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What to Expect from the New Health Insurance Marketplace

According to a recent Wall Street Journal poll, 76% of uninsured Americans don’t understand the Affordable Care Act or how it will affect them.1

Nearly 48 million uninsured Americans may need to start preparing and budgeting for upcoming changes because all citizens and legal residents are required to have health coverage beginning in 2014 or pay a tax penalty.2 Open enrollment in the government’s new Health Insurance Marketplace is expected to begin on October 1, 2013, and run through March 2014.3 The marketplace should make it easier to compare coverage options based on cost, benefits, quality, and other features.

The health insurance mandate was intended to add healthy individuals to the insurance pool and counterbalance a provision that prohibits insurers from excluding people with pre-existing conditions. If you already have affordable health benefits through an employer — or qualify for coverage through a government program such as Medicare or Medicaid — you should not be affected by the upcoming marketplace changes.4

Mandate Kicks In

The penalty for not having health insurance will be phased in over three years, beginning at a flat $95 per adult or 1% of income (whichever is greater) in 2014. The penalty rises to the greater of $325 or 2% of income in 2015 and the greater of $695 or 2.5% of income in 2016, after which it will be indexed for inflation. Taxpayers will also incur the penalty for each dependent who does not have coverage, although minors (under age 18) trigger only 50% of the penalty.

Health Insurance Marketplace - Affordable Care Act - Obama Doesn't Care

Exchange Update

The government’s Health Insurance Marketplace forms a larger risk pool and could make coverage from private insurers more affordable for many individuals who are not covered by group plans. Consumers can shop for suitable plans online and apply for subsidies toward the cost of premiums. The federal government will operate or help run exchanges for 36 states, and 14 states have launched their own.5

Available plans include four tiers of coverage ranging from minimal (least expensive) to robust. Plans are standardized based on the percentage of expected health-care costs insurers will cover: bronze (which pays 60% of the actuarial value of expenses), silver (70%), gold (80%), and platinum (90%).

Families with incomes between 100% and 400% of the federal poverty level may be eligible for a subsidy. Households making up to nearly $47,000 for a single person or $94,000 for a family of four could receive a premium reduction or tax credit on a sliding scale, but only for a silver plan purchased through a health insurance exchange.6–7

New Rules and Rating Practices

Starting in 2014, health plans (inside or outside the exchanges) must cover 10 “essential benefits” including doctor visits, preventive care, hospitalization, mental health, and prescriptions. Insurers can no longer deny coverage or charge higher premiums because of a person’s health history.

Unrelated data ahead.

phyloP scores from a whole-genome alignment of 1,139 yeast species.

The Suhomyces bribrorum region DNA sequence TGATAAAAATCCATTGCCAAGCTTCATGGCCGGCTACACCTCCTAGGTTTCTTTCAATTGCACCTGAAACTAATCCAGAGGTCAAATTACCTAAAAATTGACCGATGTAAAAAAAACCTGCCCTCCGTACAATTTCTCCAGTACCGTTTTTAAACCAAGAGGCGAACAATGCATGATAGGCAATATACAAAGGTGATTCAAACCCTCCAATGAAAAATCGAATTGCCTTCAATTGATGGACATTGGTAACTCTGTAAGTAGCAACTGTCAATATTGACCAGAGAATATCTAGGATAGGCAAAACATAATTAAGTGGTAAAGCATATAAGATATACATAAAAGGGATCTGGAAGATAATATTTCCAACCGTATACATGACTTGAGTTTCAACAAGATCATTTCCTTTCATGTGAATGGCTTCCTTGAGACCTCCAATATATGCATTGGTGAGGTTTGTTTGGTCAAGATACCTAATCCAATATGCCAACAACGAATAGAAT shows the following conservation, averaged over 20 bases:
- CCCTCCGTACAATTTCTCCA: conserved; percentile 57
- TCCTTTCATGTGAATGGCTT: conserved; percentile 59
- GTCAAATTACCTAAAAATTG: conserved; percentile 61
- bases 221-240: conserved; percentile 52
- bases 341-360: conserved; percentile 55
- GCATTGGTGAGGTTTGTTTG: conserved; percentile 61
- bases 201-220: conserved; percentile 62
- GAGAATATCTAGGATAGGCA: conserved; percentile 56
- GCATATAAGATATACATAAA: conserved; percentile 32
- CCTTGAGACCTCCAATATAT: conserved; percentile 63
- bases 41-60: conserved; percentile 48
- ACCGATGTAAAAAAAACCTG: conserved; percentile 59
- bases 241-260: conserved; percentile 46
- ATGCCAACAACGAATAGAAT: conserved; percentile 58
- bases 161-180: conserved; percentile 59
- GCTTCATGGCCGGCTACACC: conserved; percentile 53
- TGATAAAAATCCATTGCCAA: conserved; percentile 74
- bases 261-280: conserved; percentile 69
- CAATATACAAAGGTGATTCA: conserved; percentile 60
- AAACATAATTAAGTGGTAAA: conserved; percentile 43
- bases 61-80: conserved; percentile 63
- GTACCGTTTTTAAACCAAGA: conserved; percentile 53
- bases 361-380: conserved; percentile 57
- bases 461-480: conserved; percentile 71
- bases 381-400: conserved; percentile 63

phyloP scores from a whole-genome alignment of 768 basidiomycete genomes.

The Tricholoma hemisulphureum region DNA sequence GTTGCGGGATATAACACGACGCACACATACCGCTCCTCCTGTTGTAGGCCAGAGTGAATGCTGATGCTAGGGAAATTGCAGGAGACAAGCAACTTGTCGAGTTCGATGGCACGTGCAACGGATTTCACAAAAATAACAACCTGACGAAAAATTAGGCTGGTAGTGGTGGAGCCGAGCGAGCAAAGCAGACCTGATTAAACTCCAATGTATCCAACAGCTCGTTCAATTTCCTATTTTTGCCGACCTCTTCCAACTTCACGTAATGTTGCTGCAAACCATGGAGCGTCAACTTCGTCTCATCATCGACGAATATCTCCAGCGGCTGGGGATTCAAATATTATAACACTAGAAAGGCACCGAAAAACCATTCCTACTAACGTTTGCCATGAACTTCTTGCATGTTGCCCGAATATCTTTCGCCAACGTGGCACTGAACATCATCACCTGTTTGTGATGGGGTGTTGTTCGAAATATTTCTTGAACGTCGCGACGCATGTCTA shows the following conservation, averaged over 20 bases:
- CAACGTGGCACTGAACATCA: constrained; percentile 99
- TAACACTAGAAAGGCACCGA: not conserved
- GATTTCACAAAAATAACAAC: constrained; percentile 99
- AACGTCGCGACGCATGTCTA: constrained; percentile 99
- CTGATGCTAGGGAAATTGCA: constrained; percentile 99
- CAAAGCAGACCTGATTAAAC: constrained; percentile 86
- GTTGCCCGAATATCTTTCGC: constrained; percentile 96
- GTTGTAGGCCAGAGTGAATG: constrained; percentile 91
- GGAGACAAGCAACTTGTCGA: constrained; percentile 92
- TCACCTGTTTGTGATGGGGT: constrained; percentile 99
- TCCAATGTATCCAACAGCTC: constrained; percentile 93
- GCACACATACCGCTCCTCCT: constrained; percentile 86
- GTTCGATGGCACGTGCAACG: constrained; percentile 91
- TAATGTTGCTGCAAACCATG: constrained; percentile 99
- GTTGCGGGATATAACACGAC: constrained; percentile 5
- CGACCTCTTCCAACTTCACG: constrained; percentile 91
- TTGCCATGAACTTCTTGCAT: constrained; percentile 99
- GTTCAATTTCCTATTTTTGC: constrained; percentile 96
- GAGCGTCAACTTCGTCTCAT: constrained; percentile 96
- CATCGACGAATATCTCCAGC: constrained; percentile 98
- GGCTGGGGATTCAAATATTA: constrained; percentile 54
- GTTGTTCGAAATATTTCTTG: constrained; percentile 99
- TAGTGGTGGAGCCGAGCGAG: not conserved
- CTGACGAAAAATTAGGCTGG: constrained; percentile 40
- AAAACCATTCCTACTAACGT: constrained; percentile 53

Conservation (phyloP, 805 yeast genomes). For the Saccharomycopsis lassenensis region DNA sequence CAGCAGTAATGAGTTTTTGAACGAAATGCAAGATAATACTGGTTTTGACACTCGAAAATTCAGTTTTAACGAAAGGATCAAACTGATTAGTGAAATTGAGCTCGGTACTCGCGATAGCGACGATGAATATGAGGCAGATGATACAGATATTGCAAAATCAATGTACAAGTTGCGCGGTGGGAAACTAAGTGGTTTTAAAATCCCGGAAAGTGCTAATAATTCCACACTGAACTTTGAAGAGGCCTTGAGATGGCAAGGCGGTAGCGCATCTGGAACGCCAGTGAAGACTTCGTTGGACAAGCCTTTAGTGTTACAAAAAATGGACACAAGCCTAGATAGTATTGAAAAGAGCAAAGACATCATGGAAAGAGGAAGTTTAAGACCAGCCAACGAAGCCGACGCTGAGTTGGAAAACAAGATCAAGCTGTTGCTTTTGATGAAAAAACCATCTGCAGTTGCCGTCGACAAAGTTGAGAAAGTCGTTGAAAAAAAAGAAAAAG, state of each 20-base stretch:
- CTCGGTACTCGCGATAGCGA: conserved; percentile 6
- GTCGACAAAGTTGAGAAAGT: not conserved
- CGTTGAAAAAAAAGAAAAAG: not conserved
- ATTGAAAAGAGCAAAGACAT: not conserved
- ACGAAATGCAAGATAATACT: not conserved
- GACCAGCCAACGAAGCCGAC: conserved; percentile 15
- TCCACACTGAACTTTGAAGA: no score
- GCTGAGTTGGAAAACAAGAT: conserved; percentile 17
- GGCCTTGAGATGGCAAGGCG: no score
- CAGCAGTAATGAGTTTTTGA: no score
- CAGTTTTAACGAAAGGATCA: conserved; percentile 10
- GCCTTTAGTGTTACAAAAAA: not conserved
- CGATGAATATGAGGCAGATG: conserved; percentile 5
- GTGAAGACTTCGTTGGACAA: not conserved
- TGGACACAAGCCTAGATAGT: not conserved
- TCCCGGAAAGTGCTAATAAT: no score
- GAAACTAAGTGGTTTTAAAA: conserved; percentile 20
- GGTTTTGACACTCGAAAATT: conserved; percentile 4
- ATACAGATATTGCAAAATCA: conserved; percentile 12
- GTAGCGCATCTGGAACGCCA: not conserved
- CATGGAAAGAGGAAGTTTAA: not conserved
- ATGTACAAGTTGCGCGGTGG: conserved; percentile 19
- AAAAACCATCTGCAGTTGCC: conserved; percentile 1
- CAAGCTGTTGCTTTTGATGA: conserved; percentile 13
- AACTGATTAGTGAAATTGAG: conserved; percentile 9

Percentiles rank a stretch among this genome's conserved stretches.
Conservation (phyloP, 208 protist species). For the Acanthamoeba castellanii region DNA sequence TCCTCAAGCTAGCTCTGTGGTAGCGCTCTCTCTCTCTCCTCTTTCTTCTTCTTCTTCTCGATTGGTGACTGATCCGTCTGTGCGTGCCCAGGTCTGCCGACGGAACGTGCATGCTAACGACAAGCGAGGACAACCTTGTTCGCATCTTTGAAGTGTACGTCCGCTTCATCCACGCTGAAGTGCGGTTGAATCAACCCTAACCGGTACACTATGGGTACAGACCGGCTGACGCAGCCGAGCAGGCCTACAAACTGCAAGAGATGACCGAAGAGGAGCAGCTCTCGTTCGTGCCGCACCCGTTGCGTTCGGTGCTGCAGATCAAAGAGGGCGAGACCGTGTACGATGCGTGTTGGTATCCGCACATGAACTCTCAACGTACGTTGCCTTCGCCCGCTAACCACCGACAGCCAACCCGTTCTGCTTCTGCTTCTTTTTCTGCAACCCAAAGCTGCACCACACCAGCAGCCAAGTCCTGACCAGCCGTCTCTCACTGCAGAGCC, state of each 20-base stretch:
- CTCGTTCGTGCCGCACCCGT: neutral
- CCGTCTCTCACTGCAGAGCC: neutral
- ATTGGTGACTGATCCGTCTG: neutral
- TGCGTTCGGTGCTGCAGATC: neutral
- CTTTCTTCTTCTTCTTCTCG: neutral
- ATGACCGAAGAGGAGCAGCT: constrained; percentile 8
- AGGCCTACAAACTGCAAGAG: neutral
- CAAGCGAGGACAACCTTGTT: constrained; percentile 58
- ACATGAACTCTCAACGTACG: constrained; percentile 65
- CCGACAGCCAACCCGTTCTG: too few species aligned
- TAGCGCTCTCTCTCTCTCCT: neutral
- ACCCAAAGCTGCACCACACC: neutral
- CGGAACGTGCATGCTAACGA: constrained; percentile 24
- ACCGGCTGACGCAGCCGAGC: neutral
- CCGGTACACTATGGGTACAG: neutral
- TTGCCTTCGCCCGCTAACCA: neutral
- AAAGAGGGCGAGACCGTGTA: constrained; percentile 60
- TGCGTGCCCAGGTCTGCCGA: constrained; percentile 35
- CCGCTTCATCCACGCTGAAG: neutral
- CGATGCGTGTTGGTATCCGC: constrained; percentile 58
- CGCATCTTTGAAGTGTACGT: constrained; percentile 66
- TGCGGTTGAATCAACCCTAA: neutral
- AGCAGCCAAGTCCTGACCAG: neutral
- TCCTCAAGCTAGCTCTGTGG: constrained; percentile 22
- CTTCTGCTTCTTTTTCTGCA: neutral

Health plan premiums will vary based on four characteristics: age, family size, geographic area, and tobacco use, within certain limits. Older consumers (ages 50–64) may be charged no more than three times the average premium paid by a 21-year-old (currently this older group pays an average of five times more). Smokers could be charged up to 50% more than nonsmokers.8

Costs Up or Down?

Self-employed workers, early retirees (under age 65), pre-retirees who want to change jobs or start businesses, and people who have suffered serious or chronic health conditions are among the groups most likely to see better coverage and/or savings in premium costs. Women, who were often charged more than men in the past, may also benefit.9

In addition, residents of states that have required insurers to offer relatively comprehensive plans in the past (such as California and New York) may see lower premiums when insurance is bought from a state-based exchange. In lightly regulated states (such as Ohio, Florida, and South Carolina), coverage must be adjusted to meet federal requirements, which means residents could face higher premiums than they did before.10

For more information or to apply for coverage, visit Individual health plans are also offered in the traditional market, with or without the help of a broker. An approved broker might also be able to help you buy a policy from an exchange.

 1) The Wall Street Journal, September 16, 2013
 2, 6) U.S. Census Bureau, 2013
 3–4) Associated Press, September 12, 2012
 5, 7) The Wall Street Journal, August 30, 2013
 8) The Wall Street Journal, September 8, 2013
 9) MSNMoney, September 11, 2013
 10) CNNMoney, August 6, 2013

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